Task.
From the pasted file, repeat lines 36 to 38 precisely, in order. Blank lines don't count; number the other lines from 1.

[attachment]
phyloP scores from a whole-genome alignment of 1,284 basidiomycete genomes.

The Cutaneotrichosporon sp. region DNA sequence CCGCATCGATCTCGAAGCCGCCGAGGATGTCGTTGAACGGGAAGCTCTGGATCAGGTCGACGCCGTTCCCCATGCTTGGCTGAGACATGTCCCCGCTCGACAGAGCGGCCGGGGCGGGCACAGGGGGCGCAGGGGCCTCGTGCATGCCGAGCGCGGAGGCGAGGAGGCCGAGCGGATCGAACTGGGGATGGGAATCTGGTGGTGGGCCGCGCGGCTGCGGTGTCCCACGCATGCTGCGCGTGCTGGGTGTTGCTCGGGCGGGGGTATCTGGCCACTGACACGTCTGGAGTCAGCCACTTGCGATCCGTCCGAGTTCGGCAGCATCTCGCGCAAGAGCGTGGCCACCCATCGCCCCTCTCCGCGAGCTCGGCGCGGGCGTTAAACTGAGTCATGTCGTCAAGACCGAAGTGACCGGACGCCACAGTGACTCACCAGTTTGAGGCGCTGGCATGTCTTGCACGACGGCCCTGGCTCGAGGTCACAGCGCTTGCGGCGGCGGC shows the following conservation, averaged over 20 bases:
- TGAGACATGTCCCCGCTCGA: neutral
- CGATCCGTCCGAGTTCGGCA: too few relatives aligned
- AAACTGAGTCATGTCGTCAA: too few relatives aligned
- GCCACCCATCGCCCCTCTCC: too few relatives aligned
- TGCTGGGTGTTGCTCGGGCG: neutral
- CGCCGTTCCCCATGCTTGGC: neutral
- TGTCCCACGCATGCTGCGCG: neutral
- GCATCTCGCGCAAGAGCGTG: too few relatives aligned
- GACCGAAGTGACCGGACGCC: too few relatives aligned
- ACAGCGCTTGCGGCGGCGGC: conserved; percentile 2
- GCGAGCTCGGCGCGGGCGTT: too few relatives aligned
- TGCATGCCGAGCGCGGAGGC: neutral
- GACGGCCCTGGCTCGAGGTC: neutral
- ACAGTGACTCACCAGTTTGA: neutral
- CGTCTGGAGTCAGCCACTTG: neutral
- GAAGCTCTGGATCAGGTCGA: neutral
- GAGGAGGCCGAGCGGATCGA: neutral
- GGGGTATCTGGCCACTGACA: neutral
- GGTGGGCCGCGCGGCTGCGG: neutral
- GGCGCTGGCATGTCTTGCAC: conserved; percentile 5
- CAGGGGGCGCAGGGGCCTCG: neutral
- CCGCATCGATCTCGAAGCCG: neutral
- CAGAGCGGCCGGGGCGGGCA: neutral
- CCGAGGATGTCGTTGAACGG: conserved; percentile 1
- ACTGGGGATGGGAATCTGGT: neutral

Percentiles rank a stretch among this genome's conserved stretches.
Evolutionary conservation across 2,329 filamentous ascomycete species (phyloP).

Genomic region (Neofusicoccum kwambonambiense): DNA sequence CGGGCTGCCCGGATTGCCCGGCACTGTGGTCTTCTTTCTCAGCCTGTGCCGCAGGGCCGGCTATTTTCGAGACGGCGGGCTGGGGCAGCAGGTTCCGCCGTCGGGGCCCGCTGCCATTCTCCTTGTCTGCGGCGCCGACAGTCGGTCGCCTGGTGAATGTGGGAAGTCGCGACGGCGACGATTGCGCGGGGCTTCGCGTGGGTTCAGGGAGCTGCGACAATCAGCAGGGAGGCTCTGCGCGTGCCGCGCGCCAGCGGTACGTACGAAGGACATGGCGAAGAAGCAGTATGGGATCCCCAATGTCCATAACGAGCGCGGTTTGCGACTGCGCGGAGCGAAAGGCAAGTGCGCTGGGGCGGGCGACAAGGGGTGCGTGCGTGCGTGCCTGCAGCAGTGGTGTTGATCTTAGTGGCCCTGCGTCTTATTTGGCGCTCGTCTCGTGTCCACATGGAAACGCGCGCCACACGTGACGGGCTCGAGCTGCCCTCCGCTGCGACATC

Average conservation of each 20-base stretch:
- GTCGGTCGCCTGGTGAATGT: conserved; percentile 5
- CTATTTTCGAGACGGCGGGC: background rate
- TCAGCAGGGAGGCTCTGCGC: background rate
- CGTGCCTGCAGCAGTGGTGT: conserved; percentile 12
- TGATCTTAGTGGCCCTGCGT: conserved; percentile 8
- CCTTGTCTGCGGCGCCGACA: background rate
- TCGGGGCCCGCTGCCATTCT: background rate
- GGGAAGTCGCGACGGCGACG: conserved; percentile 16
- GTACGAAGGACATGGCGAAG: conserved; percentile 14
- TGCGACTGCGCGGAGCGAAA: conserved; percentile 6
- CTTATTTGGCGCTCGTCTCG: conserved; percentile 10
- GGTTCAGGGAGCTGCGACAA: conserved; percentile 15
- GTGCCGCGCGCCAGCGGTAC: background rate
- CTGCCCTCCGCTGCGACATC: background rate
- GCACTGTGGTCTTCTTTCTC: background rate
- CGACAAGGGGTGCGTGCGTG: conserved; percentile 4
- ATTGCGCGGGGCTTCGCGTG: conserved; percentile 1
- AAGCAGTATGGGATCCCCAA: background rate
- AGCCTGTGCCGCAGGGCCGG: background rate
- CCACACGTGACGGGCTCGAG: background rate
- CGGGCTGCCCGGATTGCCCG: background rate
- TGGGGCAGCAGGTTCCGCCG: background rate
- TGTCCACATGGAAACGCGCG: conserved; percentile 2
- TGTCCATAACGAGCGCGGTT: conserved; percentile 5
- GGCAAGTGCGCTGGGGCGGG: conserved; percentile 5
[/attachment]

- TGATCTTAGTGGCCCTGCGT: conserved; percentile 8
- CCTTGTCTGCGGCGCCGACA: background rate
- TCGGGGCCCGCTGCCATTCT: background rate